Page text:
If you’re looking for nature’s version of Game of Thrones-style murder, intrigue and just a touch of ‘wait, how did this happen?’ the tale of the virus that stings like a black widow might just do it.
Wolbachia is a bacterial parasite that infects not only black widow spiders but more than half of all arthropod species, which include insects, spiders and crustaceans. In turn, Wolbachia has its own enemy in the form of a phage, a virus that attacks bacteria.
Vanderbilt biologists recently came across something of a plot twist when they discovered black widow DNA within the virus after conducting genome sequencing – a discovery that could help to fight both dengue fever and the Zika virus.
“Discovering DNA related to the black widow spider toxin gene came as a total surprise because it is the first time that a phage – a virus that infects bacteria – has been found carrying animal-like DNA,” said Associate Professor of Biological Sciences Seth Bordenstein. He and Senior Research Specialist Sarah Bordenstein reported the results of their study in “Eukaryotic association module in phage WO genomes from Wolbachia” published the the journal Nature Communications.
Studying the Mysterious Phage
Usually phages carry specialized genes that crack the defenses of the prokaryotic bacterial cells they target. But in this case, “the portion of DNA related to the black widow spider toxin gene is intact and widespread in the phage,” said Bordenstein. “There is also evidence that the phage makes insecticidal toxins, but we are not certain yet how these are utilized and administered.”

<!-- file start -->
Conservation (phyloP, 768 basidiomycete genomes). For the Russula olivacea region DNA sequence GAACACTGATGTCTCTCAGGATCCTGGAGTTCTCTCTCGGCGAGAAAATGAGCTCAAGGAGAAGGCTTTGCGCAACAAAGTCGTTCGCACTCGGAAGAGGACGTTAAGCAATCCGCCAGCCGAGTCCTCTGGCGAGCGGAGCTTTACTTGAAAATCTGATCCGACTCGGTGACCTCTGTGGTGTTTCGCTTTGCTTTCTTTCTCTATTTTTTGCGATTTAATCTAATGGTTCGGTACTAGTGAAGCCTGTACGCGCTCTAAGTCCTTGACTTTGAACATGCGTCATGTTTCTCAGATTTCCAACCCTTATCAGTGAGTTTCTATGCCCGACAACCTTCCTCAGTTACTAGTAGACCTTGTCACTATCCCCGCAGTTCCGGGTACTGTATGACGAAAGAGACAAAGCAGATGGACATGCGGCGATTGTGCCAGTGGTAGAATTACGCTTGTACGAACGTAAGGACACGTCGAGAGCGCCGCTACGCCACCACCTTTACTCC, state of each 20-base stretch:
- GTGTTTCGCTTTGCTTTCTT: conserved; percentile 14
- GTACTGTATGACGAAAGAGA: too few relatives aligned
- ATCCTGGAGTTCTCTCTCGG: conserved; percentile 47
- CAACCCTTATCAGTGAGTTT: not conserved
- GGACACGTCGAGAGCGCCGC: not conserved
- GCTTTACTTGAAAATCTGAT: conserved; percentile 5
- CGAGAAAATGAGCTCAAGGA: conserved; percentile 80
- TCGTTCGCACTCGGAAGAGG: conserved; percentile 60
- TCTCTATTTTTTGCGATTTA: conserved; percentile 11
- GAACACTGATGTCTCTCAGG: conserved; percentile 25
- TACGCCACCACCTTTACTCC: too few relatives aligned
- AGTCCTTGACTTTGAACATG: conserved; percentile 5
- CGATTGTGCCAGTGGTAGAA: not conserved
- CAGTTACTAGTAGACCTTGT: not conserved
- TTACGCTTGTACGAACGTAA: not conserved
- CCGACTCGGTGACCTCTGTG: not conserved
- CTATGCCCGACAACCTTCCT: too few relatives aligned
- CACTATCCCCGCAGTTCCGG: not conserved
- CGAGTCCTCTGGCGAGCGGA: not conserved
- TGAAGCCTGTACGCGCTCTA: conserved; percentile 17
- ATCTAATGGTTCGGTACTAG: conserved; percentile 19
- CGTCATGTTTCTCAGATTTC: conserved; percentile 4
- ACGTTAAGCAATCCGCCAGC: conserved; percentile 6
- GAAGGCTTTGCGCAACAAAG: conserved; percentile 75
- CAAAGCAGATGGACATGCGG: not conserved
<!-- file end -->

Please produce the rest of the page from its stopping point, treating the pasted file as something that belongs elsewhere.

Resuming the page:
What’s more, Wolbachia was found to have segments of DNA from other animal genomes, including those that sense pathogens and evade immune responses. “These sequences are more typical of eukaryotic viruses, not phages,” Bordenstein said.
So what’s special about this phage?
It’s thought the strange characteristic is due to the way Wolbachia wraps itself in a layer of an arthropod’s membrane after infecting it. The phage, therefore, has to force its way through these eukaryotic membranes in order to enter or escape.
“We suspect it makes pores in the membranes of the arthropod cells that surround Wolbachia, thereby allowing the phage to overcome both the bacterial and arthropod membranes that surround it. That may be how it uses some of these proteins,” Bordenstein explained.
Fighting Zika and dengue
Seth Bordenstein’s study of Wolbachia has in the past raised eyebrows, and he explains that 15 years ago, “some of my colleagues asked why I was studying such an obscure subject.” Furthermore, he and his colleagues believed that most of the work on the phage was complete and only decided to sequence its genome for the sake of completeness.
As it turned out, the effort led to much more than simply completeness.
The Bordensteins’ work helped them to identify the genetic sequences that the Wolbachia phage uses to insert its genome into the Wolbachia chromosome, and this knowledge could be used to genetically engineer the bacterium.
Wolbachia is useful in fighting dengue fever and the Zika virus because it prevents these viruses from reproducing in Aedes aegypti mosquitoes that spread them. Infecting and spreading mosquitoes with Wolbachia has been successfully field tested in Australia, Brazil, Columbia, Indonesia and Vietnam.
Use of the bacterial parasite is particularly efficient because it doesn’t rely on toxic chemicals and also because the bacteria spread rapidly through the mosquito population and sustain themselves having been introduced.
“The ability to genetically engineer Wolbachia could lead to inserting genes that cause the bacteria to produce traits that increase the effectiveness of using Wolbachia against dengue and Zika viruses. It could also be used to combat other agricultural pests,” the biologists said.
Image credit: Thinkstock
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